The Swapper is an ingenious little puzzle game with a unique gameplay mechanic and eerie plotline that I enjoyed very much.
The puzzles all center around a cloning mechanic, where the device the player wields is able project up to 4 clones and also transfer consciousness of the player between them. Certain light wavelengths interfere with the device to add to puzzle complexity (for example, red light blocks transferring the mind of the player to a clone). The puzzles range from obvious to abstract, with the simplest puzzles at the start of the game. However, later puzzles vary massively in how difficult they are (depending on the player). Some puzzles may seem obvious to one individual, but will require a lot of trial & error for other players. There was one puzzle in particular that had me stumped for a long time, but upon completing it I realised it was actually quite simple and that many players would probably breeze past it quickly.
TS starts with the player finding themself on a seemingly abandoned space station and very slowly introduces a plot which the player can entirely ignore if they see fit. The narrative is interwoven in the game through a few small scenes voiced by a mysterious other astronaut, some terminals with logs to read, and through messages conveyed to the player by rock samples scattered around the station. Quite like Dark Souls, it is up to the player to investigate the story and piece it together, and you are rewarding with a rather intriguing one if you bother.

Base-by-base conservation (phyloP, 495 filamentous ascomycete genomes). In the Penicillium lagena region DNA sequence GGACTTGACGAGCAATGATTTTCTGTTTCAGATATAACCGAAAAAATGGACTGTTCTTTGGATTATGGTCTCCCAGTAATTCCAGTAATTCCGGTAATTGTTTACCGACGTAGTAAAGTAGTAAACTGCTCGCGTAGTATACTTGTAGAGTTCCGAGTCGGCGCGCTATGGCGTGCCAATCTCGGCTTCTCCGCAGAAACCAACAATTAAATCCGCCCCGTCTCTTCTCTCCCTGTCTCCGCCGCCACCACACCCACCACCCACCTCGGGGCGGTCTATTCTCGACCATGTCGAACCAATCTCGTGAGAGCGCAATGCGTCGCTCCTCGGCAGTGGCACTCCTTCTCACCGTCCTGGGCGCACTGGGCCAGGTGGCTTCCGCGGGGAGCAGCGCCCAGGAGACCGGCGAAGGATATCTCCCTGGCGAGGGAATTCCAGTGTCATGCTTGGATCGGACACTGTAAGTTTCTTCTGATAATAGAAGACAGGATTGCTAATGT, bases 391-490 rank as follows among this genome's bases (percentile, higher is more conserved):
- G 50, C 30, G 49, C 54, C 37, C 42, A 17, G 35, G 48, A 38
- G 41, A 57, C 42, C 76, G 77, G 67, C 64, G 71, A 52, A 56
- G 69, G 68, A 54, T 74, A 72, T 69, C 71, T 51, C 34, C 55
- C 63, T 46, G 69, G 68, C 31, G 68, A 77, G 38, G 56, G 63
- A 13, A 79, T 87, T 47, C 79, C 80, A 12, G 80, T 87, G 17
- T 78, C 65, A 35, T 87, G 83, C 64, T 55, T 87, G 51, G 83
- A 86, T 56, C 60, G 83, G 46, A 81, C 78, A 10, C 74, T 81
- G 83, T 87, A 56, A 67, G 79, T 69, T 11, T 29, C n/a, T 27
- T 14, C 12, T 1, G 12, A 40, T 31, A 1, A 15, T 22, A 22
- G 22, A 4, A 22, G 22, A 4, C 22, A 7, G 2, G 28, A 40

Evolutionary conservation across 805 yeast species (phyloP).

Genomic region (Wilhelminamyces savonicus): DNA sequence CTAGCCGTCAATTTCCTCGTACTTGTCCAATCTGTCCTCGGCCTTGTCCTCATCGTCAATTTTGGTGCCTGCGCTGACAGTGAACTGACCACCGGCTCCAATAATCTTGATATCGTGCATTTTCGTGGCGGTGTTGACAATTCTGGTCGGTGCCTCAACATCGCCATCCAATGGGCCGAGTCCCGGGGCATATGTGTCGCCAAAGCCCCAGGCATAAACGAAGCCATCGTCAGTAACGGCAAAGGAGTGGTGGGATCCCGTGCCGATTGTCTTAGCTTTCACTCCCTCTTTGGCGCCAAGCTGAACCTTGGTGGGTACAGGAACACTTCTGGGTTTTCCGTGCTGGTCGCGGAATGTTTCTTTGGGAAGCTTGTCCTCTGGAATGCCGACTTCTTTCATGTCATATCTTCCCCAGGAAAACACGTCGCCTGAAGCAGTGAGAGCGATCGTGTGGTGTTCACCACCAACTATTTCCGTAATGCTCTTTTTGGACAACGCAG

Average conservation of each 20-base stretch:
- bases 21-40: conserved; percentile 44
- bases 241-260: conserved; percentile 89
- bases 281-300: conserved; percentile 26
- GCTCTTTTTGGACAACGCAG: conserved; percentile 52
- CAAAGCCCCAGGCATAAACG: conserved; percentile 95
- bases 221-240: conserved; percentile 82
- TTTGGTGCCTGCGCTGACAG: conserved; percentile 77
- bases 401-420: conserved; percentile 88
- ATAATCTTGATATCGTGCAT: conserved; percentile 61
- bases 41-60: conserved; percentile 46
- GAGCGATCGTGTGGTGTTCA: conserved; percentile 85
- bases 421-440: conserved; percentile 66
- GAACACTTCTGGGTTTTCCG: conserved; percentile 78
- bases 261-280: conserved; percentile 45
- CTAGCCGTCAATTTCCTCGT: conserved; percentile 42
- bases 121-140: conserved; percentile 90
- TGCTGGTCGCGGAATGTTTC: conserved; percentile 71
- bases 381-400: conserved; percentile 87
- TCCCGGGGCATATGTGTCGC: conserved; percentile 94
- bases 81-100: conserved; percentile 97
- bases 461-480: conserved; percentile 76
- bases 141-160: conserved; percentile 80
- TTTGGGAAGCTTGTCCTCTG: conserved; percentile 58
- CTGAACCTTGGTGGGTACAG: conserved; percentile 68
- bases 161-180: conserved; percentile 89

The creepy atmosphere of this game is realised through some quite clever visual and audio tricks. The graphics alone are not very impressive, but the way lighting is used cleverly hides the imperfections and creates a very unique art-style which I adored. The soundtrack comes and goes but always leaves you feeling isolated and alone. Whenever the silence was punctured by speech of the other astronaut, I found I immediately stopped whatever I was doing to lap up all of the audio I could just to find a little solace in the company of someone other than the empty clones. It is the interplay between the art-style, the audio, and the clone mechanic that makes the atmosphere of this game so incredible.
If all this wasn't enough, I thought the one single choice you have to make in the entire game was probably one of the most poignant moments in any game I have played. It was incredibly difficult to make and left me with a real lasting impression and that feeling in the pit of my stomach that made me wonder whether the decision was the right one or not.
Be warned: this game is meant to be played through in big chunks, shown by an ending that has so much impact if you have been following the plot and really immersing yourself. If you play this game in small portions then the atmosphere, plot and impact will probably not hit as hard.
Strap-up, blast off, and lose your sanity amongst the talking rubble and deathly-silent human clones.